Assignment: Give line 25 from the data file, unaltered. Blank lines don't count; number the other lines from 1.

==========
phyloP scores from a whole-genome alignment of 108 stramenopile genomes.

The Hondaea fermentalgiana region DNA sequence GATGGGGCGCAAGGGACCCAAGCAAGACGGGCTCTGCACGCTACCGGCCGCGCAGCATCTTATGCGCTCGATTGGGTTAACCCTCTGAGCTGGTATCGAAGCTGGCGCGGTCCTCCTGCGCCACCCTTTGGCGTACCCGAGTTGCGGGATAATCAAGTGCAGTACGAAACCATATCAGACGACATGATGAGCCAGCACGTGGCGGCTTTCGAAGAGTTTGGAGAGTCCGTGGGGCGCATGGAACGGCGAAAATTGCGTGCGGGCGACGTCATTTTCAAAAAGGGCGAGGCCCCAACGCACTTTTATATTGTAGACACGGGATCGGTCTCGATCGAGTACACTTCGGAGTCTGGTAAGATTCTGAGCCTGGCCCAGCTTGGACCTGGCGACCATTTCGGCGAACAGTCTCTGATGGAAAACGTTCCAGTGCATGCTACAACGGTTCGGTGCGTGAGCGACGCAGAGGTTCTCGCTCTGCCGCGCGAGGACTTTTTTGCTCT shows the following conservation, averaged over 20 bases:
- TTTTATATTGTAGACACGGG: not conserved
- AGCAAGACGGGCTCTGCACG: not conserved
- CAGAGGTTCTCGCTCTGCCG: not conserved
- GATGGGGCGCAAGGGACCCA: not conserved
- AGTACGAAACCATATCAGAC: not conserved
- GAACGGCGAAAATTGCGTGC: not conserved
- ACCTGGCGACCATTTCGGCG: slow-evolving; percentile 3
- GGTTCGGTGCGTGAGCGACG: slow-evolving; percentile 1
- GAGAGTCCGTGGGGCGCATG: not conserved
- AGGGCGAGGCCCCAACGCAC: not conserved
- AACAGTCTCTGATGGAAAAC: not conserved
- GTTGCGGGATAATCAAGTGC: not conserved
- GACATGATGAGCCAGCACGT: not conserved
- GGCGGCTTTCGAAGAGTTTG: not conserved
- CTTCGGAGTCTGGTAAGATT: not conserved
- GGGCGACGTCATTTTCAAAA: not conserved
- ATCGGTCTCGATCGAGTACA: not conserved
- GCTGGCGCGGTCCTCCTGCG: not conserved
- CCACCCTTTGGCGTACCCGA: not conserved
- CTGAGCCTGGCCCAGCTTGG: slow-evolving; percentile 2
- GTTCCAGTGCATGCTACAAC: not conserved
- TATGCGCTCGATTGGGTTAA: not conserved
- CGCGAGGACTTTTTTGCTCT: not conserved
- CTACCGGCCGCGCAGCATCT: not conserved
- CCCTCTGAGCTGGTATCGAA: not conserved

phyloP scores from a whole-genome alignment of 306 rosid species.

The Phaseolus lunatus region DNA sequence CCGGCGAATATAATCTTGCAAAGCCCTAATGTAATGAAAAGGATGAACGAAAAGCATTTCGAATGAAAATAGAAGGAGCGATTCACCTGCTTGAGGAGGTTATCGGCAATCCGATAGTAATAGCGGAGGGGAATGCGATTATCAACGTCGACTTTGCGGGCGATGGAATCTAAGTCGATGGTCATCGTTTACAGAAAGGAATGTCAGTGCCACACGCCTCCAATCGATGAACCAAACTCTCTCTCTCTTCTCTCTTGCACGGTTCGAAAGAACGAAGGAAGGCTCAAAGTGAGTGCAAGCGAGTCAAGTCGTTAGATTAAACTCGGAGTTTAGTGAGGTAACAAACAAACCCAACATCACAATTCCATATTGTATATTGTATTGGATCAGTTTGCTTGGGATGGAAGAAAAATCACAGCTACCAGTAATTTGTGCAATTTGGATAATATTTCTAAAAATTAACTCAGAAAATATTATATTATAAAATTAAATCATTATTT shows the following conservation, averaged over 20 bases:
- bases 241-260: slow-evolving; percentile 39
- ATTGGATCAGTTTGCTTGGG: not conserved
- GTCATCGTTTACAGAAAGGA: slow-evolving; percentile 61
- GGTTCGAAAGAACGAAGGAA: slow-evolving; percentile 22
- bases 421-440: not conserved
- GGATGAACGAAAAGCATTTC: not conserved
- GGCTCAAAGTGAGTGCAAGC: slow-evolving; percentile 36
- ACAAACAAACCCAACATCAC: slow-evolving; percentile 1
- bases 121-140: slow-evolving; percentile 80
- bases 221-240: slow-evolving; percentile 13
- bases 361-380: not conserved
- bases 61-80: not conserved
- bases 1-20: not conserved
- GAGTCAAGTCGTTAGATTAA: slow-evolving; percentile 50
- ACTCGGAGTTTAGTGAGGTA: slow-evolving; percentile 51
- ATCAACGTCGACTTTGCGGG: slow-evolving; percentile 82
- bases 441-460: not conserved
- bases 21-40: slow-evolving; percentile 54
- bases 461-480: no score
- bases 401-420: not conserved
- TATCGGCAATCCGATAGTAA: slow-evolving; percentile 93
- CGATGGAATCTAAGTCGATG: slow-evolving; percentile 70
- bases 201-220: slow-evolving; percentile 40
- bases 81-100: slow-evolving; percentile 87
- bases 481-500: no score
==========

- CGCGAGGACTTTTTTGCTCT: not conserved